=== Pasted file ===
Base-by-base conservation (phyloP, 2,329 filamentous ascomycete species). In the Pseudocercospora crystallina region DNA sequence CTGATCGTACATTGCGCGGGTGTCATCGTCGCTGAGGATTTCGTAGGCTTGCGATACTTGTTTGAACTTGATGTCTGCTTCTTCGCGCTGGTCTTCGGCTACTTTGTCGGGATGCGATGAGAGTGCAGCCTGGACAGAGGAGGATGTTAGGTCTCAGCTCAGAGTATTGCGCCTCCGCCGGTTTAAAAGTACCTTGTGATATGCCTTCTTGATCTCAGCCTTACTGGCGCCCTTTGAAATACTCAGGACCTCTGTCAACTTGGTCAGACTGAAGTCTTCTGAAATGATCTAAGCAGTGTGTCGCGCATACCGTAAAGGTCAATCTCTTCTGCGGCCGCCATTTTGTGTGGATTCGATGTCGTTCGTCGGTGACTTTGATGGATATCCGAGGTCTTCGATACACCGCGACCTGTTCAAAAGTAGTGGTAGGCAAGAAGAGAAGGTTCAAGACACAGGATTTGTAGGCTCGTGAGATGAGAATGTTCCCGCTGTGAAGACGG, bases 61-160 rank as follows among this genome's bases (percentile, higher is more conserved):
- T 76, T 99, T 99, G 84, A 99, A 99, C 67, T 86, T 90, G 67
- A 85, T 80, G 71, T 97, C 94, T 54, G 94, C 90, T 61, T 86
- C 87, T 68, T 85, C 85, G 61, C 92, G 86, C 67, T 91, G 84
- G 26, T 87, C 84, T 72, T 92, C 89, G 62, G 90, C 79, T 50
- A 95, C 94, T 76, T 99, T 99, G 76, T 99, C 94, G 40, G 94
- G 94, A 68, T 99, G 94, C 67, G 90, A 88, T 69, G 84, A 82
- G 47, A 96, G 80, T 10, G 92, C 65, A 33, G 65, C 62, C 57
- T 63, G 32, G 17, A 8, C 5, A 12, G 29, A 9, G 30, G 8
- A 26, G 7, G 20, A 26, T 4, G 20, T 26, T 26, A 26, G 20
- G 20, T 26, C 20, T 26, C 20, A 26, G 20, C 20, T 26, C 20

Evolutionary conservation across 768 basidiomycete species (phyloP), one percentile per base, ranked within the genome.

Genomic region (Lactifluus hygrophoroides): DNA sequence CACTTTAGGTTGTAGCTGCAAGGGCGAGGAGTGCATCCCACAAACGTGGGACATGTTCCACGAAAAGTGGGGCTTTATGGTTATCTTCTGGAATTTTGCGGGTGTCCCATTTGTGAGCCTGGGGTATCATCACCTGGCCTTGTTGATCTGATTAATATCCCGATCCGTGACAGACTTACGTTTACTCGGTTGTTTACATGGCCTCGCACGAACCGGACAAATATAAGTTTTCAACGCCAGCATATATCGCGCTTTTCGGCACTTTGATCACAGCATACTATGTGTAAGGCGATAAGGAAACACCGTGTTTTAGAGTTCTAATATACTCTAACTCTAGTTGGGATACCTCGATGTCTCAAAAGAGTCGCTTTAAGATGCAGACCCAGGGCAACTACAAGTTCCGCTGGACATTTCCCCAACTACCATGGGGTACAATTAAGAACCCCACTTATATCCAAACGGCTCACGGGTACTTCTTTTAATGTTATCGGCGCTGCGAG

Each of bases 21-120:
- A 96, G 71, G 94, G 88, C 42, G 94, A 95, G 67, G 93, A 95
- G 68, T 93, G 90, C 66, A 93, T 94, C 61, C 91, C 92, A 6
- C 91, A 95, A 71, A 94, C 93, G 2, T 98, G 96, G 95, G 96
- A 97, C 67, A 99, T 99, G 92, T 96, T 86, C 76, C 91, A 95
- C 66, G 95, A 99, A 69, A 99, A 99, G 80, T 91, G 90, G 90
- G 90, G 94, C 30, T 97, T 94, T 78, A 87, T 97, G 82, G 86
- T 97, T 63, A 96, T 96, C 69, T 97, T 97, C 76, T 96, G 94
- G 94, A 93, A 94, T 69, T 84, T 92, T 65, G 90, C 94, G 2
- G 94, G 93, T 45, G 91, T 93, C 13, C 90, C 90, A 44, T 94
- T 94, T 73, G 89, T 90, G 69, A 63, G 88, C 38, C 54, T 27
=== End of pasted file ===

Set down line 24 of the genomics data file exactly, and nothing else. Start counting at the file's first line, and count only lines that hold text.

- T 94, T 73, G 89, T 90, G 69, A 63, G 88, C 38, C 54, T 27